It appeared today’s post would be short:
Leoria and Claude visit friends in Rochester, New York about 170 miles from their home in Endicott, New York. Today that takes us about two and a half hours by car. When they traveled in August of 1926, when cars generally reached touring speeds of 40 mph due to the quality of tires, brakes, and roads, it likely took twice as long. I would choose to travel by train and possibly they did.
Betty Jean is just two years old and Claude, Jr is 9 months old. Did they go on the trip or stay home with Grandma Lovina while their 22 and 23-year-old parents have a getaway?
A picture makes every article more interesting so included above is an advertisement from that newspaper page for a refrigerator, that by the way, would look great in my 1935 bungalow. I think they even had more space than the current counter depth ones have today.
On the opposite side of this society page is a Hellmann’s ad touting the use of their mayonnaise in Bermuda Salad with apples and onions. Possibly Hellmann’s paired the ingredients because the Bermuda onion is touted even in modern times for its mild flavor and sweetness. “You can eat it like an apple.”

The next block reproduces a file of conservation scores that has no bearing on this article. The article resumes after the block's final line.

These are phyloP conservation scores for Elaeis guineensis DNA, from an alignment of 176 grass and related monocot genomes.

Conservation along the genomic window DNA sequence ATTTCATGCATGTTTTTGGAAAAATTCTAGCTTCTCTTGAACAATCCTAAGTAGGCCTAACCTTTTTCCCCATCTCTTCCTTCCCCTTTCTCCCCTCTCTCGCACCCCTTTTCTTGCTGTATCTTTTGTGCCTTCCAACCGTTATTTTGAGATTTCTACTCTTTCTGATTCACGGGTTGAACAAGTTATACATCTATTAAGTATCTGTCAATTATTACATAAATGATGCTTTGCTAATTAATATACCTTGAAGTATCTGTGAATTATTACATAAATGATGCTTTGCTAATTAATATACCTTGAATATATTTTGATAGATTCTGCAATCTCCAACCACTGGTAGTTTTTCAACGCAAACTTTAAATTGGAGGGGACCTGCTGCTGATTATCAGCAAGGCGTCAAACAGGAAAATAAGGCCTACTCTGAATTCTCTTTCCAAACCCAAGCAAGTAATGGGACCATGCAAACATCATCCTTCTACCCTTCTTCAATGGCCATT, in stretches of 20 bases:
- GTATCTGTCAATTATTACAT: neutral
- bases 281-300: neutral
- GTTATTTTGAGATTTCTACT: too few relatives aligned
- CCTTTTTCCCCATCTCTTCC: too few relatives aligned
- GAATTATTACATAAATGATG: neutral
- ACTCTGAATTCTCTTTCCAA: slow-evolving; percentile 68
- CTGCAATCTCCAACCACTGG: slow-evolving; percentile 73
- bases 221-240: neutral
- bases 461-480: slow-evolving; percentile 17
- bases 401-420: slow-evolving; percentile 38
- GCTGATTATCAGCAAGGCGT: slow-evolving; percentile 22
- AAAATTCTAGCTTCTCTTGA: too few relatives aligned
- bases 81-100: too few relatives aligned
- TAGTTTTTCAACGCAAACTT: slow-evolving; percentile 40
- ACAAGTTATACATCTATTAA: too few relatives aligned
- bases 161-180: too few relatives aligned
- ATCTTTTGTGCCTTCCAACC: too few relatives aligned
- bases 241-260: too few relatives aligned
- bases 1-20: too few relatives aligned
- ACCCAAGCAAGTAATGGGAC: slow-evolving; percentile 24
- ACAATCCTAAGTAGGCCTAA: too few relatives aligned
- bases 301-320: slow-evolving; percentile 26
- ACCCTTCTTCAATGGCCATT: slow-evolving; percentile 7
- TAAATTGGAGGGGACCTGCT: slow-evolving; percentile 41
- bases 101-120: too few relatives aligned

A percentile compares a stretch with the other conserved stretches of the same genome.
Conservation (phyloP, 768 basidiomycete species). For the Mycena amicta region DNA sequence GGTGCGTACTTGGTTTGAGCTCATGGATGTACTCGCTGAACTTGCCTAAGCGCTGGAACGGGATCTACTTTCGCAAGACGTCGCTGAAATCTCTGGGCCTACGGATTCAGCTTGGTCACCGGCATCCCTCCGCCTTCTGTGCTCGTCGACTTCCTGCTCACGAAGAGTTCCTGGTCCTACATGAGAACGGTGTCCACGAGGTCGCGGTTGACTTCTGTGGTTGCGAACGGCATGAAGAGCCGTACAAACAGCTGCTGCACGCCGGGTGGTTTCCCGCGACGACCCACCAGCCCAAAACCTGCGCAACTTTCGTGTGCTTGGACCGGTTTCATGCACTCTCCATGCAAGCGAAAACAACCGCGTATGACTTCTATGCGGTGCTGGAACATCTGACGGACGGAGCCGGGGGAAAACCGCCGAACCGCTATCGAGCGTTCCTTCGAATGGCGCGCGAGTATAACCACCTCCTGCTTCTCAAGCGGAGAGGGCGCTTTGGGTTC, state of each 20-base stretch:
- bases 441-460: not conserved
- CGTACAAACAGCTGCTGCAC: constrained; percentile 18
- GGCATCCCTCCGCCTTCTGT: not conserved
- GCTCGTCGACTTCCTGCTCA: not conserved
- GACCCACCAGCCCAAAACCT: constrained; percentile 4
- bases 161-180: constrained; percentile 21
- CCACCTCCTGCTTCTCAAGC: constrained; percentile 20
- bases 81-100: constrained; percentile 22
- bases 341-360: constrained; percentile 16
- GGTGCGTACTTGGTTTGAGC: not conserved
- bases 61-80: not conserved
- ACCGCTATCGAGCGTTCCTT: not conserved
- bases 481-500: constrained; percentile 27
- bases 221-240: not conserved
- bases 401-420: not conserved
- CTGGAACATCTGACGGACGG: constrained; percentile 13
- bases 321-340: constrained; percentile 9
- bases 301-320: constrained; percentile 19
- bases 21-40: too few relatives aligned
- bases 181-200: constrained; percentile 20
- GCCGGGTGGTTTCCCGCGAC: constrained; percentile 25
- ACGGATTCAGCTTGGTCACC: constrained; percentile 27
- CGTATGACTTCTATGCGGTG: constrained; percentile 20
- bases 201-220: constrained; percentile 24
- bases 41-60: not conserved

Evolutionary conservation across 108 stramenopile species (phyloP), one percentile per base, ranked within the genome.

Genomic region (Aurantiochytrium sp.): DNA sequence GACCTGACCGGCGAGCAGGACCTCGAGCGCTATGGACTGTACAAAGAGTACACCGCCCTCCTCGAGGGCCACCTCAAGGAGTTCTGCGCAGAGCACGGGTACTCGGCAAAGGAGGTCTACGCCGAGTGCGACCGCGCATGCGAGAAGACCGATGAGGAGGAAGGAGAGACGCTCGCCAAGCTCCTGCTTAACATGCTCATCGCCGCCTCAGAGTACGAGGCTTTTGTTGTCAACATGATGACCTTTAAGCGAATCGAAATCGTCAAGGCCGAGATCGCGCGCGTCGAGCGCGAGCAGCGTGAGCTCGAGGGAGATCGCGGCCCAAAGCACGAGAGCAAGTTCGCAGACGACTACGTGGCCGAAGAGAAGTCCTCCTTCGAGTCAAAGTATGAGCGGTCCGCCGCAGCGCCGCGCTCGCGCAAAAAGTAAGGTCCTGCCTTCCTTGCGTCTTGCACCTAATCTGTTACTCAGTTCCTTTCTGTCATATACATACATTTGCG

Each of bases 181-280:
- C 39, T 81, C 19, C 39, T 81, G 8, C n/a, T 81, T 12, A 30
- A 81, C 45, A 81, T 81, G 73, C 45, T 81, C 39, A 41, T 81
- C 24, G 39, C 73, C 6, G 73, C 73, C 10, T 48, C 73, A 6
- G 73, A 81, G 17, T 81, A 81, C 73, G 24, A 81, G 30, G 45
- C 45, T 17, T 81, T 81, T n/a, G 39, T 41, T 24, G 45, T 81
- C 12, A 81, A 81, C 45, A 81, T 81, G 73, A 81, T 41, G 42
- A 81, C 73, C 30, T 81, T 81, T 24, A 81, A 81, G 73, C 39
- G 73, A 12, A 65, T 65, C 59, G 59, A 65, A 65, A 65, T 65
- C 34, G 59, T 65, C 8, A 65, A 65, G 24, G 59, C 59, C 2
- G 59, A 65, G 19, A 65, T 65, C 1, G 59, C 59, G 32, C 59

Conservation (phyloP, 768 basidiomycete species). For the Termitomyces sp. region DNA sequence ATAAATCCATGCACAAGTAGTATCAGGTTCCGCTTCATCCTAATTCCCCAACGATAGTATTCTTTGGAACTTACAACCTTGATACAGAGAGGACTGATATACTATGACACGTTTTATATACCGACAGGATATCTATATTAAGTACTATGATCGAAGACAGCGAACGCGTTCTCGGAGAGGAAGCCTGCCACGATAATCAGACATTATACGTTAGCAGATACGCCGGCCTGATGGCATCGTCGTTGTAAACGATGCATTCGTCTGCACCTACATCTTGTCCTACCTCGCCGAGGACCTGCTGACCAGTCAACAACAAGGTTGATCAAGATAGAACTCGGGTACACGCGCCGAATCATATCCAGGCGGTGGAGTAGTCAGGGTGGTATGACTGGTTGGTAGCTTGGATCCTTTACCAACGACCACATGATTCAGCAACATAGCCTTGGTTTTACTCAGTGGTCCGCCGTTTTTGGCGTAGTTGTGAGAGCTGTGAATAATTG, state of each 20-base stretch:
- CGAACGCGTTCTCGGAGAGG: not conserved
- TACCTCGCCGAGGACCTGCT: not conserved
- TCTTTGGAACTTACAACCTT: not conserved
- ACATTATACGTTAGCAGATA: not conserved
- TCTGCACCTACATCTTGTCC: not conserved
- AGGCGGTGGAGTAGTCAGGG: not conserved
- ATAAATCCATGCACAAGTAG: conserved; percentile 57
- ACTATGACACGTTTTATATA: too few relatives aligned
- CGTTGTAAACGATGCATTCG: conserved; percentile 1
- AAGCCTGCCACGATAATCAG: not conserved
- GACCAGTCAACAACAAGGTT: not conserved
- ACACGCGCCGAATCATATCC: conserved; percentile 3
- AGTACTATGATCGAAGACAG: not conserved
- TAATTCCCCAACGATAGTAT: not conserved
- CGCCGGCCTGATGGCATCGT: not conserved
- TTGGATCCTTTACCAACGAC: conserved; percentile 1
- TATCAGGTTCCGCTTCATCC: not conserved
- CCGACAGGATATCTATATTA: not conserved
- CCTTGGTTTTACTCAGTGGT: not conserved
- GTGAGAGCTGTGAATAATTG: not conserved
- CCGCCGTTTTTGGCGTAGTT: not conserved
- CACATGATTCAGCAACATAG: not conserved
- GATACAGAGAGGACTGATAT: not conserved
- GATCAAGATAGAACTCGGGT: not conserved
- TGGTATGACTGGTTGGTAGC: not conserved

Keith’s Magazine on Home Building, 1921, publishes this recipe:
One-half cup sliced Bermuda onions
One bunch lettuce
One and one-half cups shredded beets.
Slice onions crosswise, very thin.
Dredge with salt and pepper and pour over two tablespoons of vinegar and one teaspoon sugar.
Let stand one hour to season.
Cut the beets in narrow strips, mix with three tablespoons French dressing and add the drained onions.
Let stand a few minutes.
Toss the lettuce in additional dressing and arrange the salad upon it.
No doubt in Hellmann’s recipe the French Dressing is made with Hellmann’s Mayonaise. It appears the apples replace the beets. It sounds a little dicey, but if you think about it, add broccoli, walnuts or sunflower seeds, maybe cheddar cubes and a little bacon and you have a very popular barbecue get-together staple.
There you go, almost a hundred years later and Frigidaire, Hellmann’s and Bermuda Salad still sustain us, although with a few permutations.
Another Barber receives mention in columns to the left on the Personal and Social Notes of Timely Interest in the Binghamton Press on the same day. The next post tells you who it is.